St John Karp

Ramblings of an Ornamental Hermit

Why the Devil?

Last weekend I had a blast at the Vintage Paper Fair in San Francisco. These guys fill a hall with merchants selling old paper artifacts like posters, letters, photographs and especially postcards. The array of postcards on offer was so bewildering it was hard to know where to look, but one gent had a very interesting selection and I picked up a few gems from him. I’m posting them here because they’re well worth a look-see. I especially love the aesthetic of the “Remorse” postcard, what with the cute little demons and the use of black/red ink.

It is no time for mirth and laughter, The cold, gray dawn of the morning after
Why the Devil Don't You Write
Why the Devil Don’t You Write

In the past year Esperanto has become something of a hobby for me. Although I’m hardly fluent, with a bit of time I can pretty much read and write what I like. You can imagine my delight when I found the same gent selling Devil postcards also had an Esperanto range. Several of these were picture postcards, but only two had any significant amount of Esperanto writing.

It was a real thrill to translate both these postcards, which are nearly 100 years old. But in addition to being fun, these cards reveal some very interesting information about the way Esperanto was being used in its earlier years. It must have been adopted quite quickly judging by the way people used it for casual correspondence a mere few decades later. The first postcard is from one friend to another in what was then Austria-Hungary. The other is from a son writing to his own mother in what was then Czechoslovakia. Both cards were intended for the same person, Berta Keyzlarová, so she was obviously an enthusiast whose letters were kept after she died. What gets me is that she corresponded with her very own family in Esperanto, preferring it over her own language. I wonder if they spoke Esperanto too?

Berta Keyzlarová as Magdalena Dobromila Rettigová, 1930
Berta Keyzlarová as Magdalena Dobromila Rettigová, 1930

A bit of poking around turns up some interesting info on Keyzlarová, not to mention a photograph of the woman herself. She was an actress, director and teacher in the town of Červený Kostelec. In the picture on the left she is shown playing the title role in Magdalena Dobromila Rettigová. Her online biographical blurb does not mention Esperanto, but one postcard names her as a “subdelegate” of the U.E.A.(Universala Esperanto-Asocio, the World Esperanto Association). From what we know of her acting career, her involvement with the U.E.A. and her interest in literature (see the 1914 postcard), Keyzlarová must have been quite the idealist and patron of the arts.

Postcard to Berta Keyzlarová, 14 February 1914, front
Postcard to Berta Keyzlarová, 14 February 1914, back


Mia kara,

hieraŭ mi volis skribi al vi pli longan leteron, sed mi lasis ĝin kaj sendas nur tiun-ĉi signon de mia vivado! Multajn novaĵajn por vi — sed ĉion buŝe, ne vere!? - Hieraŭ mi parolis kun s o Titlik (profesoro??), kies paroladon mi ĉeestis. Bedaŭrinde, ke lia voĉo estas tre, tre eluzita, malmulte aŭdebla.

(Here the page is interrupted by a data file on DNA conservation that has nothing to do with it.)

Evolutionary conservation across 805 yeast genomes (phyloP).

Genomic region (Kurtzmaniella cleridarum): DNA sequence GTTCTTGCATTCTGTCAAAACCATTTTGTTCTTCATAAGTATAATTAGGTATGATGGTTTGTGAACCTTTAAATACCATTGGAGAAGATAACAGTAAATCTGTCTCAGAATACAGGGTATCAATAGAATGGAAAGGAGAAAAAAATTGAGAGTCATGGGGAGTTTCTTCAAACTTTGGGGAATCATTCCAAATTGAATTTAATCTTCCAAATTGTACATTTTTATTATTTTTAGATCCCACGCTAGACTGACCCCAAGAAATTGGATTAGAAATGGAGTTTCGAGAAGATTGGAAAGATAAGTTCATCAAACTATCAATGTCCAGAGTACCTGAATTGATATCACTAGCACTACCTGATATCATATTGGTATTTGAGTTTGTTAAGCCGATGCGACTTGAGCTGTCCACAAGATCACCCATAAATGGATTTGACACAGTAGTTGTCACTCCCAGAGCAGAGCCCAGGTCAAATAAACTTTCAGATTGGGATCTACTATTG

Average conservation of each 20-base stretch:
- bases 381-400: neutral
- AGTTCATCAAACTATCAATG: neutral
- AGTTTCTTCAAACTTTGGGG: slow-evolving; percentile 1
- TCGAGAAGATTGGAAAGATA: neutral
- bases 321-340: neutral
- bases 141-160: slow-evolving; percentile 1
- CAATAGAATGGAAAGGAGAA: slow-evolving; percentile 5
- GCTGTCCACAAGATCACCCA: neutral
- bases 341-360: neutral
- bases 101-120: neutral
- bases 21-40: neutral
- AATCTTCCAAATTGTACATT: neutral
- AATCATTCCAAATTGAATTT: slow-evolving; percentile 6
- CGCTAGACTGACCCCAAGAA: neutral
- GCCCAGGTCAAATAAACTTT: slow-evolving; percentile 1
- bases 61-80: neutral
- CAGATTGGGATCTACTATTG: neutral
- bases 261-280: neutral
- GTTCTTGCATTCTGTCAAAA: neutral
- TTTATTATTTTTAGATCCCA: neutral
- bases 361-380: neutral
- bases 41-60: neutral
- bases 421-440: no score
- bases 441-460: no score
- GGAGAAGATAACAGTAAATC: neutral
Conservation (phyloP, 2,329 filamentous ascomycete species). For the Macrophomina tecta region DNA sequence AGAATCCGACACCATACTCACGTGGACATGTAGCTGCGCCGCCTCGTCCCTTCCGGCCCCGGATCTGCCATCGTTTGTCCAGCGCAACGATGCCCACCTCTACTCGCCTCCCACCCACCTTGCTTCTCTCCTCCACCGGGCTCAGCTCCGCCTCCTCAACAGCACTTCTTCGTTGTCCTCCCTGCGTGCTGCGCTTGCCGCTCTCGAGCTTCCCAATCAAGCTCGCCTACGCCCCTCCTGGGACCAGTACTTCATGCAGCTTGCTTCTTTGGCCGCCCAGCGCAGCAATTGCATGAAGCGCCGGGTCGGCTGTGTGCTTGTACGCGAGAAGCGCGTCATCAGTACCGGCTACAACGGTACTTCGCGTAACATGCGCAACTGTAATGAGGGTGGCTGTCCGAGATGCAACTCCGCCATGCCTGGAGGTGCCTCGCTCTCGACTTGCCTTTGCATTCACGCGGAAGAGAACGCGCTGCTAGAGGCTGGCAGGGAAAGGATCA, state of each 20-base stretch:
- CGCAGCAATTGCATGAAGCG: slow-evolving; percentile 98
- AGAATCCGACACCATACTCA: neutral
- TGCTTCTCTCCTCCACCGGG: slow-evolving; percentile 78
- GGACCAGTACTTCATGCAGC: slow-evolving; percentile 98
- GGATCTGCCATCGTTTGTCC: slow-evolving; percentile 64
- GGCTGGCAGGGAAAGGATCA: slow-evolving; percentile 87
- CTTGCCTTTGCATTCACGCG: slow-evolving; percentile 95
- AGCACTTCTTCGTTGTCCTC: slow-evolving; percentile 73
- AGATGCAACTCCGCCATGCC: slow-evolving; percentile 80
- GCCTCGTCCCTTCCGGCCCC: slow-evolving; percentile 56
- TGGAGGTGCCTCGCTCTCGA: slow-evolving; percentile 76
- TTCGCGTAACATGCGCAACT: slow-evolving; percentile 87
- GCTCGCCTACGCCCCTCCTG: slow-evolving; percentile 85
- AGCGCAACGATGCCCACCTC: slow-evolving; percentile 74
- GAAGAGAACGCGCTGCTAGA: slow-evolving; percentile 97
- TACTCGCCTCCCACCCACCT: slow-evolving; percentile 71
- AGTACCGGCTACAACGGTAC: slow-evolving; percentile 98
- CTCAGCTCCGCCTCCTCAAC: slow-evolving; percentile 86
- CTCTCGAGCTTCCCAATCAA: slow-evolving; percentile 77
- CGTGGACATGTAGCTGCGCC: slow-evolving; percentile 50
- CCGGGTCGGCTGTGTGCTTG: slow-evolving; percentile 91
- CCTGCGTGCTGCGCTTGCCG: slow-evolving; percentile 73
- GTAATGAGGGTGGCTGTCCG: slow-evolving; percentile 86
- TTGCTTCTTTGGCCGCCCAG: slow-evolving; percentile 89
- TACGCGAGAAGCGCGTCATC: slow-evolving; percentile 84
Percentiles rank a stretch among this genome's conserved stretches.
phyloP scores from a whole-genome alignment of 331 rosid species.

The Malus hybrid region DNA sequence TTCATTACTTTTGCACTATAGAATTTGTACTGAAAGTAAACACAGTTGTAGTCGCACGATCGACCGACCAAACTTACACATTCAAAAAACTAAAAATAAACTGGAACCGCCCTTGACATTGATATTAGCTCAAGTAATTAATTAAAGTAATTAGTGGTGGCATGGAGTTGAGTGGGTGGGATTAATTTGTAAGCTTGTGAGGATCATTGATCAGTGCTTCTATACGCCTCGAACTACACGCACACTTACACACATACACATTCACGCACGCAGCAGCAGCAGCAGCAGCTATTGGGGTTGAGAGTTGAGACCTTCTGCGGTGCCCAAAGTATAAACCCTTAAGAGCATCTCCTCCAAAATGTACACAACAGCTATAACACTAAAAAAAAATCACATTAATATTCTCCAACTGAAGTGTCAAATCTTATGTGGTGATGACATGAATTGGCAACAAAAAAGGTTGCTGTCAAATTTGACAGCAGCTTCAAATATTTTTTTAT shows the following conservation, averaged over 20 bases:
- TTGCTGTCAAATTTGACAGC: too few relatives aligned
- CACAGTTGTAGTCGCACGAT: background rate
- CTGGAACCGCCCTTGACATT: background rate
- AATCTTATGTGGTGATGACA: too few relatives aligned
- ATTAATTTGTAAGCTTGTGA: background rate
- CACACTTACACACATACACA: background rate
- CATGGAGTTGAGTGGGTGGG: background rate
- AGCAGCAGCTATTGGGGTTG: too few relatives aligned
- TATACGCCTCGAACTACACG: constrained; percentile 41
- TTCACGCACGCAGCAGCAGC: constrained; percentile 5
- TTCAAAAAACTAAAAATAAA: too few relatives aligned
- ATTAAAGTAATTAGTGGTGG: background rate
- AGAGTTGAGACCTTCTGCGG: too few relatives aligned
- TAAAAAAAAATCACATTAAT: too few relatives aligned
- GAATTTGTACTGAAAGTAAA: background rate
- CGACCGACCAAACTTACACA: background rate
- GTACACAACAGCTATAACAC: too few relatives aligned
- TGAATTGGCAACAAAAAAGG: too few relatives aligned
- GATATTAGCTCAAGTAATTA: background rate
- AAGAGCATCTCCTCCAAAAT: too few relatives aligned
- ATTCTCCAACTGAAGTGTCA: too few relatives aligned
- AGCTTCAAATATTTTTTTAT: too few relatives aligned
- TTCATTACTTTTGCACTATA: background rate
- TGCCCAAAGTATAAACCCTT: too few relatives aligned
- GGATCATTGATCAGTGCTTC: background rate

Pri io mi petas: konservu multe da mono, por ke vi povu subteni nur en la helpo al unu malriĉa kaj vere kompatinda persono, kiu estas devigata vendi sian ampleksan, (propran) bibliotekon! Mi, bedaŭrinde, ne povas absolute aĉeti librojn en sumo da 10 - 20 kronoj; sed vi estas kvan.1 (eble pli!), do la afero estos ebla?

Je revido dan.2 paskoj!

Via Yupichova.3

14 February 1914

My dear,

Yesterday I wanted to write you a longer letter, but I left it and am only sending this sign that I’m still alive! Many new things for you — but everything by mouth, no!? - Yesterday I spoke with Mr. Titlik (professor??), whose speech I attended. Unfortunately, his voice is very, very worn, not audible much.

I have a request about something: save a lot of money, so that you can support me in helping one penniless and truly poor person, who is compelled to sell his extensive, (his own) library! I, unfortunately, can’t absolutely buy books in a sum of 10 - 20 kronen; but you are though (possibly more!), so will the matter be possible?

Until we see each other again, thanks for Passover!

Yours, Yupichova.

Postcard to Berta Keyzlarová, 8 November 1923, front
Postcard to Berta Keyzlarová, 8 November 1923, back

M. B. 8/XI. 23

Kara panjo!

Ne miru mi petas, ke mi sendas nur karton, sed respondi tiun solan demandon, frazon de mia letero, al kiu vi kompreneble ne komprenis, signifas skribi multenhavan klarigon, por kiu al Joȓjo nuntempe ne restas tiom da tempo; panjo pardonos, ĉar mi preparas ĉion por sabata forveturo ev4. Mi ankoraŭ ne scias, se mi veturos (se mia financstato iom pli boniĝos) sed ni sopiru, ke jes. Vi panjo forveturu el Kostelec 11.21, kaj veturu ĝis al Ml. Boleslav (alvet. 16.03) (bileton aĉetu direkte ĝis Lípa) kie mi ĉiukaze, eĉ se mi ne veturos, atendos vin, ĉar mi ankaŭ multe ĝojas je revido kun vi. Al Lípa vi alveturos 18.37.

Via Joĉjo.

M. B. 8 November 1923

Dear mom!

Please don’t wonder that I am only sending a card, but answering that sole question, a sentence from my letter, which of course you didn’t understand, means writing a dense explanation, for which Joȓjo currently doesn’t have that much time; you will forgive me, mom, because I am preparing everything for Saturday’s departure. I still don’t know if I will go (if my finances improve somewhat more) but let’s pray that I will. You, mom, leave Kostelec at 11:21, and travel until you reach Mladá Boleslav (arriving at 16:03) (buy a ticket directly to Lípa) where I will wait for you in any case, even if I won’t be travelling, because I am also very glad to see you again. You will arrive at Lípa at 18:37.

Yours, Joĉjo.


  1. I have to confess some words were difficult to read. I have taken my best guess, but any corrections or better readings are welcome. 

  2. Uncertain reading. 

  3. Uncertain reading. 

  4. Uncertain reading.